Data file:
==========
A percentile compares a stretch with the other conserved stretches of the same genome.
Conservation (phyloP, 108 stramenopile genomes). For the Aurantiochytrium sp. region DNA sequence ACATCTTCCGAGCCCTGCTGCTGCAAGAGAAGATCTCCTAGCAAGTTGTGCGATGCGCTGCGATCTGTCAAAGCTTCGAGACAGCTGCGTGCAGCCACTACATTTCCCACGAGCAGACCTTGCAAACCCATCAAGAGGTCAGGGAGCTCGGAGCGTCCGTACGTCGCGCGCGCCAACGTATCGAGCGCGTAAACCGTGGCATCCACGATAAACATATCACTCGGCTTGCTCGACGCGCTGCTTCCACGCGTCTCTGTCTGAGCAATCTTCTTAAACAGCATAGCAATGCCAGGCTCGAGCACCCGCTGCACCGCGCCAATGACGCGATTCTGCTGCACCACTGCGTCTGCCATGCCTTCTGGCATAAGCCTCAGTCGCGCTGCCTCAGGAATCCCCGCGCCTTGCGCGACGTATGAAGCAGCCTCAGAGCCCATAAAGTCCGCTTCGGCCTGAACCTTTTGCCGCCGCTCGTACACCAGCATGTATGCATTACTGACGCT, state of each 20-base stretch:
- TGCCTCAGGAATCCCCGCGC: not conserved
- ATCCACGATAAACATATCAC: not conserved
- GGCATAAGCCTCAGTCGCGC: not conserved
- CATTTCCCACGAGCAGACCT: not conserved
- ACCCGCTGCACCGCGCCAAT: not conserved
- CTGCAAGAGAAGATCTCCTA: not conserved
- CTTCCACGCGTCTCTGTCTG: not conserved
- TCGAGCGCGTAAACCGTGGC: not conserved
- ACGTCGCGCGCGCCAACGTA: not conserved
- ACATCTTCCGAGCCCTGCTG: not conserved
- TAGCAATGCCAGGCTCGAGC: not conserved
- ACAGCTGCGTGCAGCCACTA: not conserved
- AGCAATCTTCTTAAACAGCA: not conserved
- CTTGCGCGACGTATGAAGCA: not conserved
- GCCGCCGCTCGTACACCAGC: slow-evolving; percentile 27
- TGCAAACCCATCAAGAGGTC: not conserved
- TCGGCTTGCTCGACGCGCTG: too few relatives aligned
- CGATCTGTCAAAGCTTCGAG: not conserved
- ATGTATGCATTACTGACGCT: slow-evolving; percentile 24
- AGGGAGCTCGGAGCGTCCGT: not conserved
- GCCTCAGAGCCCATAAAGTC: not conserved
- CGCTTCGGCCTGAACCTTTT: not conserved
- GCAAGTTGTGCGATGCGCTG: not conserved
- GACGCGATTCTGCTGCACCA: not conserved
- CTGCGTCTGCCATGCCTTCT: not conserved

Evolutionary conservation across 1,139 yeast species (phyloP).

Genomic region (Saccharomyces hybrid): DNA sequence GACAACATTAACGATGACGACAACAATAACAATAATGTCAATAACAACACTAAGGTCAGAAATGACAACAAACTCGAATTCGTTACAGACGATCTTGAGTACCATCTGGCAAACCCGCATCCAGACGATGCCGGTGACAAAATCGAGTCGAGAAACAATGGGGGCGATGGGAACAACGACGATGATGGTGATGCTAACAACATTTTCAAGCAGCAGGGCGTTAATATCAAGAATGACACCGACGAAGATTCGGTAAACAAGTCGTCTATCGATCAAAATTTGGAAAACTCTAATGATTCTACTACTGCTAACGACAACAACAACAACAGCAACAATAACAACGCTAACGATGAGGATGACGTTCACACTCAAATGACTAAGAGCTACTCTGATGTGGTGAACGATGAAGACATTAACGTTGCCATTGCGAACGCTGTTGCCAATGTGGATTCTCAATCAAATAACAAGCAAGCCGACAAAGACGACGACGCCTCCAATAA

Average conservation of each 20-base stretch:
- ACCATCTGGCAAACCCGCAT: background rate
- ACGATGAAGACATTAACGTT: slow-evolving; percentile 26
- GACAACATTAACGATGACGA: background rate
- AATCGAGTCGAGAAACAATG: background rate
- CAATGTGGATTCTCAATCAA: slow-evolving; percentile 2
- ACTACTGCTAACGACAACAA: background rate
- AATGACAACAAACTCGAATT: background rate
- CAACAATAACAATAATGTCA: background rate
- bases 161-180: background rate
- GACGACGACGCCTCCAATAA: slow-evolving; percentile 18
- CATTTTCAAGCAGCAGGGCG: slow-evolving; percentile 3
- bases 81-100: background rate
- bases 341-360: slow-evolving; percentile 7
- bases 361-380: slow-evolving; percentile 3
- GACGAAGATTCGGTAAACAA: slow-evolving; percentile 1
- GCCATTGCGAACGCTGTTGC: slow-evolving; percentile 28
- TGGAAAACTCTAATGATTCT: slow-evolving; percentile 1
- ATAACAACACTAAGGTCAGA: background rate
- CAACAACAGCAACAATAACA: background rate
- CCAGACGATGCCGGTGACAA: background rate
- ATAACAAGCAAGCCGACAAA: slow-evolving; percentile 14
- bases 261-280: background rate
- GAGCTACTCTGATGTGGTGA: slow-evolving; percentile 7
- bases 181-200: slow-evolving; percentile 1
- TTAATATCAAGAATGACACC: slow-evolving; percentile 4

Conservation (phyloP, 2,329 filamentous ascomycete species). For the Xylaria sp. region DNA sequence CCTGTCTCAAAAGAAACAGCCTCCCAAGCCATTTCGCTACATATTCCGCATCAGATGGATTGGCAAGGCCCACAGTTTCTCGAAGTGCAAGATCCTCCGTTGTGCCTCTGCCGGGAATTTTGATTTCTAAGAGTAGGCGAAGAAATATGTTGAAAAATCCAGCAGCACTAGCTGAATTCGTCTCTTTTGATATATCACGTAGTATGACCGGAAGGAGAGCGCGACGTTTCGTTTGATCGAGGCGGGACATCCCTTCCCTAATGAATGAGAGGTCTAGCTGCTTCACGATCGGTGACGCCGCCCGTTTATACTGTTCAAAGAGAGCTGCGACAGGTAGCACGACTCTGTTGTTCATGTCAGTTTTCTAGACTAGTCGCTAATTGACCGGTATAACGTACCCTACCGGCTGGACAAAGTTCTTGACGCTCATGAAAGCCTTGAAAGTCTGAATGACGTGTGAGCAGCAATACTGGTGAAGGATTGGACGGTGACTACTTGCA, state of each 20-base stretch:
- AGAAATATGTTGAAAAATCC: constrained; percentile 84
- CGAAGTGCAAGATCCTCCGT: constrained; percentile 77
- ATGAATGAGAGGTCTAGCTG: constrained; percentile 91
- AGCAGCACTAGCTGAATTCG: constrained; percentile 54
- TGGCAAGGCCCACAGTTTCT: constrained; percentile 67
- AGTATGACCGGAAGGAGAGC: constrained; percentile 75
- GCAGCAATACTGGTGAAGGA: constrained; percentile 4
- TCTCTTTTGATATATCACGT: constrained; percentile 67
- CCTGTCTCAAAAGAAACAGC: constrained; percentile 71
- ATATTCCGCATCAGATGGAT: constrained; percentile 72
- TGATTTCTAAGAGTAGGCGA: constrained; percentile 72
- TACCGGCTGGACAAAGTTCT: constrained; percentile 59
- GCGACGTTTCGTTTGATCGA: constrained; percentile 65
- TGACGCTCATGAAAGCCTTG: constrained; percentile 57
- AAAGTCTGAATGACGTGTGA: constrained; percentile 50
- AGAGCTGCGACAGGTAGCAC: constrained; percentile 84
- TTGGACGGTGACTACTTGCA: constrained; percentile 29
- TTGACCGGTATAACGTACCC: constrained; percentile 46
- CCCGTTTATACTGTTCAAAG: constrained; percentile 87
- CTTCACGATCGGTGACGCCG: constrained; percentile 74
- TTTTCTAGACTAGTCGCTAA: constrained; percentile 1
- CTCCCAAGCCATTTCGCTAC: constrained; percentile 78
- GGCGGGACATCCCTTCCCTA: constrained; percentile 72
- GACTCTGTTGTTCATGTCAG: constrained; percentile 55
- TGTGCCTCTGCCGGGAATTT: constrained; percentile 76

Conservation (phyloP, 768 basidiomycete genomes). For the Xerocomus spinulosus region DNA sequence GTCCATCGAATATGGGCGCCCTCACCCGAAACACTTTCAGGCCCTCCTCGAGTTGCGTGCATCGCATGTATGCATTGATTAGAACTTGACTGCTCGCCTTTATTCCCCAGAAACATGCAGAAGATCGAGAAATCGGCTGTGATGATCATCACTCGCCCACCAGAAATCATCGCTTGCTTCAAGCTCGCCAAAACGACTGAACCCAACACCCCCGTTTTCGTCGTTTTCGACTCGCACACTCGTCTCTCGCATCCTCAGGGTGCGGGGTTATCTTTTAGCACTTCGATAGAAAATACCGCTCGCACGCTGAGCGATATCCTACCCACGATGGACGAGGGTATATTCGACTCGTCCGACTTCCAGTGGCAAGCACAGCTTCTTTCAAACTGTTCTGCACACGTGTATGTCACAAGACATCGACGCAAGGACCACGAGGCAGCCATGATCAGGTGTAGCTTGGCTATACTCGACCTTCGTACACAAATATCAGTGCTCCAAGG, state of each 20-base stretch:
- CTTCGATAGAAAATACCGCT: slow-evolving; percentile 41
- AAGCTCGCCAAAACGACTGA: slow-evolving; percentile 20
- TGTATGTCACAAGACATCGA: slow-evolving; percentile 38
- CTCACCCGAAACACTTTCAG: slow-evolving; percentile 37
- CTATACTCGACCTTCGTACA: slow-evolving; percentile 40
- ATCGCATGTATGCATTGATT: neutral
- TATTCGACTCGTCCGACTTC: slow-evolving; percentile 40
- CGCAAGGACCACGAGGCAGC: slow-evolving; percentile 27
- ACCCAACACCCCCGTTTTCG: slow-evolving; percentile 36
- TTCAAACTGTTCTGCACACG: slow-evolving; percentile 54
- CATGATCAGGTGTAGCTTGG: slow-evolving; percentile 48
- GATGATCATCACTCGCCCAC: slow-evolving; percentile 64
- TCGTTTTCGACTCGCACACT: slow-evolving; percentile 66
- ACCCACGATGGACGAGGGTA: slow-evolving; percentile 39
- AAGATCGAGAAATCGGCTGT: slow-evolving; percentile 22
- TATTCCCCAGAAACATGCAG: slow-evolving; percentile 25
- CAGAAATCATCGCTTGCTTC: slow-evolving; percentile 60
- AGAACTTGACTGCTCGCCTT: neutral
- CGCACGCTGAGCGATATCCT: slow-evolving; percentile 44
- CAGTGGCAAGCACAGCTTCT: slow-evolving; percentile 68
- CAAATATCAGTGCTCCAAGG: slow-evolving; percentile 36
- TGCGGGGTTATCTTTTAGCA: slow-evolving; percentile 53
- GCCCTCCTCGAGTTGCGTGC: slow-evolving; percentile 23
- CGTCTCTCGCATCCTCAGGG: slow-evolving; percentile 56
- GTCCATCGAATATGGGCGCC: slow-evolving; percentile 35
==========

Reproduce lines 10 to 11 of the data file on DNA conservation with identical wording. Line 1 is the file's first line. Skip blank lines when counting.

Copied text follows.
- TCGAGCGCGTAAACCGTGGC: not conserved
- ACGTCGCGCGCGCCAACGTA: not conserved